FacebookTwitterGoogle+RedditEmail

Meet the Real King Joe

It has been a century since “the man who never died” was put to death.

Joe Hill, whose songs inspired labor organizing and introduced the phrase “pie in the sky,” went before a firing squad on November 19, 1915. The case putting him at the scene of a grocery store shootout was tenuous at best. But as Franklin Rosemont observes, “It was for the ‘crime’ of belonging to the [Industrial Workers of the World] that Hill was tried and condemned.”

Hill’s wrongful conviction was part of a massive repression against labor efforts ignored in triumphalist accounts of American history. As Karl Hess told a New York Times reporter startled by the continued existence of the union to which Hill and Hess belonged: “We used to have a labor movement in this country, until I.W.W. leaders were killed or imprisoned. You could tell labor unions had become captive when business and government began to praise them.”

In 1949, the animated short “Meet King Joe” starred another Joe who embodied the average worker. But this Joe was “king” only in purchasing power, a byproduct of cooperation with management and productivity enabled by capital-intensive investment. As reviewer Christine Hennig notes, it “strongly implies that [workers] have no right to complain about their wages or working conditions in any way.” (Unsurprisingly, the cartoon’s production was funded not by union dues but by the fortunes of the head of General Motors, the company convinced that whatever was good for itself coincided with the public interest.) In contrast, the IWW aimed to make every workingman (and workingwoman, with its ranks of real-life Katniss Everdeen “rebel girls” like Elizabeth Gurley Flynn) king of their own workplace.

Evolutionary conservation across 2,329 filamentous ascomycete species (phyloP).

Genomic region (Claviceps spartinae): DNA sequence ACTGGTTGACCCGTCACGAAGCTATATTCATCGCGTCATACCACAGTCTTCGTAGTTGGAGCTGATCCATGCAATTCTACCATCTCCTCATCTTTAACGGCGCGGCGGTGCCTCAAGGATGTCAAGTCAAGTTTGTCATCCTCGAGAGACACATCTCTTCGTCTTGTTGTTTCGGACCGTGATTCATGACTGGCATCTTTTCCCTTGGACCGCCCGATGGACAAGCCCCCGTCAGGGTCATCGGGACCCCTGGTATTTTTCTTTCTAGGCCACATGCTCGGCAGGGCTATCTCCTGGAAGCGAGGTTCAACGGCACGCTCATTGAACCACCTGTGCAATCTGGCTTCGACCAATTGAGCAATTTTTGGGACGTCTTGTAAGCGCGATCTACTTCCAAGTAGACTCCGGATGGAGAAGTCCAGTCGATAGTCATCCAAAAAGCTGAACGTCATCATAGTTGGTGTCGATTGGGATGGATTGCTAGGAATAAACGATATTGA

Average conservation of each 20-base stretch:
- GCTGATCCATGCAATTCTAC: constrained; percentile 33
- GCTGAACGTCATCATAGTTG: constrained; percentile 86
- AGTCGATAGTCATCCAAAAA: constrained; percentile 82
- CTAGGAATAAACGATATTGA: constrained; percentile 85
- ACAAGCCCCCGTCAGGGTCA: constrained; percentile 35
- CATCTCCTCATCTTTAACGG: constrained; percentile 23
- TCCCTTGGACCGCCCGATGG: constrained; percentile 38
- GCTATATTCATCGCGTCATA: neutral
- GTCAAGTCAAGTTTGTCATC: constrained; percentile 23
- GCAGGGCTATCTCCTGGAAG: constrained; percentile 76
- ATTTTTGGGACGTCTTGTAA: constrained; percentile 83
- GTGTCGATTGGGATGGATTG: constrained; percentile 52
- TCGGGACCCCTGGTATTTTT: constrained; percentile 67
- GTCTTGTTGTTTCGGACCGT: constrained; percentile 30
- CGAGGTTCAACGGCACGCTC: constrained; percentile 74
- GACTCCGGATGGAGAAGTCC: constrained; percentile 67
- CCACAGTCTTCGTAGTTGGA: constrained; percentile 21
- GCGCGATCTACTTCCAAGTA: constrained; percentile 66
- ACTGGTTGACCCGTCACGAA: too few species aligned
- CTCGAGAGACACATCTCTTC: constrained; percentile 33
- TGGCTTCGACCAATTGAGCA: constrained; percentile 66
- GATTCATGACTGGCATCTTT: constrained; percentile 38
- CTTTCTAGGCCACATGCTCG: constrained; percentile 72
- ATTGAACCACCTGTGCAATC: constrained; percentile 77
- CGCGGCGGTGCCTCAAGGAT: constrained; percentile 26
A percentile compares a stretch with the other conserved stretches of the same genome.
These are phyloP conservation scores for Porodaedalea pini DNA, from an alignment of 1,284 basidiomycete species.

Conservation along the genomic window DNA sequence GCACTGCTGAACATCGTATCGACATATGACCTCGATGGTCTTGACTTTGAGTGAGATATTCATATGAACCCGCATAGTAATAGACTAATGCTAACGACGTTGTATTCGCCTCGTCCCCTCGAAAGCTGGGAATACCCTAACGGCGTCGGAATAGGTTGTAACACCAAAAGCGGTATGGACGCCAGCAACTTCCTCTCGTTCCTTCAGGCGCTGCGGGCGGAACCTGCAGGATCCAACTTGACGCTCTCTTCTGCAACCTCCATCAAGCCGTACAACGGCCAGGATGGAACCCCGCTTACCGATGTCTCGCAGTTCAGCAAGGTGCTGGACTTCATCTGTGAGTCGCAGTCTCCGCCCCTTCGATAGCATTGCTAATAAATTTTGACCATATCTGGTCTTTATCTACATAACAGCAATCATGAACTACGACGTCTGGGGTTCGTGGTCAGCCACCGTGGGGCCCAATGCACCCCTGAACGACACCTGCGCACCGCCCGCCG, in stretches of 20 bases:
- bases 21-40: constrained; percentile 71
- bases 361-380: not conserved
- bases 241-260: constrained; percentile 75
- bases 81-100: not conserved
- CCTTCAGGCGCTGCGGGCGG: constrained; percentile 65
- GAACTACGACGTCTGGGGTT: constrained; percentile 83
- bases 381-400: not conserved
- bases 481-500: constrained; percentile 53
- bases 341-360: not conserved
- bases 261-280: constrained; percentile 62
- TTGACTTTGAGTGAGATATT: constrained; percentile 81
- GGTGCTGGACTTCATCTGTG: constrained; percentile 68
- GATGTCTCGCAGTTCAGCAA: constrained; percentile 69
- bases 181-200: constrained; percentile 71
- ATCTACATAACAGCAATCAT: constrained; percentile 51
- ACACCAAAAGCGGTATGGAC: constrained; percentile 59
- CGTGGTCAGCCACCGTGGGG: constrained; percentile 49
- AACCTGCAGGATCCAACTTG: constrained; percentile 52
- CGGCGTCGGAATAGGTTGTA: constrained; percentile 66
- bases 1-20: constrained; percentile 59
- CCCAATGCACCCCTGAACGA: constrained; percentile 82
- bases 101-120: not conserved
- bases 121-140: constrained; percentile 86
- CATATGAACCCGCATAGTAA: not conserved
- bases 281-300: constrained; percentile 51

A reappraisal of the American economy’s distortion by intervention against, not on behalf of, labor has been taken up not only by “people’s historians” like Howard Zinn, but Ayn Rand scholar Chris Matthew Sciabarra. This has undermined two persistent yet contradictory myths. One is that the American economy is a free market, with the “Meet King Joe” narration explaining that, “Our industrial progress is largely the result of the competitive struggle between companies.” The other is that the American economy was a free market but thankfully no longer is. In the former, the power of big business is earned from consumers; in the latter, dog-eat-dog small-scale competition was wisely restrained. But Zinn, drawing on historical research by Gabriel Kolko uncovering that the American state has been allied with business rather than labor, places the founding of the IWW at “the inauguration of benign governmental regulation of business, supported by a new consensus of businessmen, Presidents, and reformers.”

The corporate-state alliance is powerful enough that it might seem destined to persist for many more centuries. But new history from Kolko on shows how stacked a deck it has needed to survive. On an even playing field, what Samuel Konkin calls “the abhorrence of the IWW to politics and party,” combined with its direct action, offers a winning strategy. And that’s no dream of Joe.

More articles by: